Monday, August 11, 2008
Mike Davis reconnoiters the Borderlands
Pic: Cruising the Border Fence, San Diego-Tijuana, 2008
At Bomb Magazine this month, Lucy Raven drives around the San Diego-Tijuana border with Mike Davis, discovering pirate urbanization, the border fence, drug tunnels, Iraqi groceries, war dolphins, and the urban warfare simulators at Yodaville, where poor immigrants masquerade as insurgent Iraqis:
LR How do the public sector and the public servants of San Diego function in the context all of these other, privatized operations?
MD San Diego not only supplies research and technology for the Bush-era hybrid of empire and homeland-security police state, but it also provides—together with nearby desert areas of Riverside and San Bernardino counties—an extraordinary proving ground for their application and integration. These days there are approximately one quarter-million soldiers, sailors, and marines, either officially based or in training, in our Pentagon beaches and deserts. The border—now reinforced with National Guard and Coast Guard detachments as well as ICE and its friends—has become an integral part of this virtual (and real) warspace.
Since most tourists and non-military residents—I suppose beguiled by pandas and wet t-shirts—don’t even register the monumentality of these mega-bases and naval installations, they are unlikely to read the surrealistic fine print. For example, about 50 miles east of San Diego along the border is an obscure naval facility called La Posta Naval Reserve Base. In fact, it is “virtual Afghanistan” where Navy SEALs and probably the elite Marine recon guys train before they go to Afghanistan, because it so strikingly resembles that landscape. Forty or fifty miles northeast of La Posta, still in San Diego County, is the Survival, Evasion, Resistance, Escape (SERE) facility at Warner Springs where SEALs try to survive in the mountains but are inevitably captured and brutally interrogated. You might have seen the SERE (Florida) sequence in G.I. Jane where Viggo Mortensen beats the shit out of Demi Moore. SERE training has been invoked in the defense of waterboarding and torture, since our commandos and pilots themselves undergo what the Spanish Inquisition used to call “The Question.”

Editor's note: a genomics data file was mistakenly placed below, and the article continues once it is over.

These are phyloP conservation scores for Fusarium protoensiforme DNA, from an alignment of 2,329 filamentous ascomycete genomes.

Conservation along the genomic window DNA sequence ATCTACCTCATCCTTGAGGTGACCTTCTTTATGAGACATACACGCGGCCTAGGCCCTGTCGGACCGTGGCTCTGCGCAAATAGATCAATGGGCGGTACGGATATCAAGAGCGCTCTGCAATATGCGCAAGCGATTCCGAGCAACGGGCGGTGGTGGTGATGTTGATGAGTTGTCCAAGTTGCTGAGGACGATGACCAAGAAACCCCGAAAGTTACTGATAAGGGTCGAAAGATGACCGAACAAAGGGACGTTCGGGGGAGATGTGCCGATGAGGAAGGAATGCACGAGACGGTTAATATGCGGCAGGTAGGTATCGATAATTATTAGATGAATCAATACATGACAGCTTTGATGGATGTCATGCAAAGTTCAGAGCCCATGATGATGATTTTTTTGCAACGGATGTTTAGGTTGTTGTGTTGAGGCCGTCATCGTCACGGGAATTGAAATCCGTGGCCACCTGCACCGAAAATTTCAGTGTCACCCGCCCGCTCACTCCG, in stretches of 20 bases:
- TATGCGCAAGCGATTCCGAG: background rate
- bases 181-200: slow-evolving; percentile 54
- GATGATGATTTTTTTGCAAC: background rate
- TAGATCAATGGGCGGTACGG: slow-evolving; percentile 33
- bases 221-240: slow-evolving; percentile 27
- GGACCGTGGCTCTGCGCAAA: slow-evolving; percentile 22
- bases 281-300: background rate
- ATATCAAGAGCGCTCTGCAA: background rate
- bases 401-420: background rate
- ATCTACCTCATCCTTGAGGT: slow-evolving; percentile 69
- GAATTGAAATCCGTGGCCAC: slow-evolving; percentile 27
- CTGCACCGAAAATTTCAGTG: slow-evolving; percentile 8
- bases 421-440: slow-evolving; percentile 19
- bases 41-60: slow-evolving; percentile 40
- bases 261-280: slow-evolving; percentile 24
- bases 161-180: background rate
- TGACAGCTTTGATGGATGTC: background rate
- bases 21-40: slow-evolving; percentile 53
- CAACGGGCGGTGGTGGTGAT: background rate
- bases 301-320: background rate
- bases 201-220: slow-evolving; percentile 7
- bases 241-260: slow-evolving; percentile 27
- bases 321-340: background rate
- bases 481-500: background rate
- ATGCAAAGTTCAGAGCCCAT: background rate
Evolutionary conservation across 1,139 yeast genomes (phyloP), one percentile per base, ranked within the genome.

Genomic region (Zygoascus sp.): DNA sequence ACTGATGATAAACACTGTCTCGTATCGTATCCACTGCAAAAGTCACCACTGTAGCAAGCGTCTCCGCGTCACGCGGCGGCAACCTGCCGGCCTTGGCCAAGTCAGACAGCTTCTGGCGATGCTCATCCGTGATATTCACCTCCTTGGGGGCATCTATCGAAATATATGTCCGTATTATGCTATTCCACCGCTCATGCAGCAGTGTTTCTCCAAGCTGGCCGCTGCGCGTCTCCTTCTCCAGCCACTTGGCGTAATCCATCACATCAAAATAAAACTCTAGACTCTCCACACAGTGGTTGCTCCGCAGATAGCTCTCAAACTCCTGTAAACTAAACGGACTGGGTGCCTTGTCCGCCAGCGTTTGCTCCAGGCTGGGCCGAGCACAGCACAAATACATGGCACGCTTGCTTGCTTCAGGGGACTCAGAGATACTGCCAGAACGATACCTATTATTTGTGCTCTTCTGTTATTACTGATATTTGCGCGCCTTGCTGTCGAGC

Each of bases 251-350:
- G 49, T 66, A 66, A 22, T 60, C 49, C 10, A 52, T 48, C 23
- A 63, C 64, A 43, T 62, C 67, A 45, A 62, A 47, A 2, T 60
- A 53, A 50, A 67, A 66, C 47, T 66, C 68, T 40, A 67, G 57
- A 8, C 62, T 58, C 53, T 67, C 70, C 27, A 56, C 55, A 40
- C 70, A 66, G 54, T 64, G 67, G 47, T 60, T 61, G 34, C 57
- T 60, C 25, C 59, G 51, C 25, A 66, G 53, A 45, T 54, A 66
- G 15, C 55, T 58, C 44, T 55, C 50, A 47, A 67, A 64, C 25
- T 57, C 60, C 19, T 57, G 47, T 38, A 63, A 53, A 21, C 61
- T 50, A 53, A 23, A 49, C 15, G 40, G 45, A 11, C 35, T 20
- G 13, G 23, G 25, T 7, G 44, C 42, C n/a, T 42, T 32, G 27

Live here for a while (I grew up in the San Diego backcountry in the ’50s and early ’60s) and you will inevitably have eerie, unexpected encounters with the brave new world that a trillion dollars of recent military expenditures is summoning into being. On hot days I like to run at the harbor with a sea breeze in my face. Frequently, in the mornings, there are dolphins doing Sea World–like stunts in the water; after an encore, they hop aboard the flat back of a Navy fast-boat which roars back to the “marine-mammal weapons facility”—or whatever it is actually called—at Ballast Point. The dolphins, of course, are the advanced descendants of pioneering ancestors domesticated and weaponized in the ’70s. Together with some killer whales and a few sea lions, they are now a routine part of the naval arsenal and were used to penetrate Sadaam’s harbor defenses during both Iraq wars. They are also rumored (most recently by the London Independent) to be efficient underwater assassins with a gunlike device attached to their friendly faces.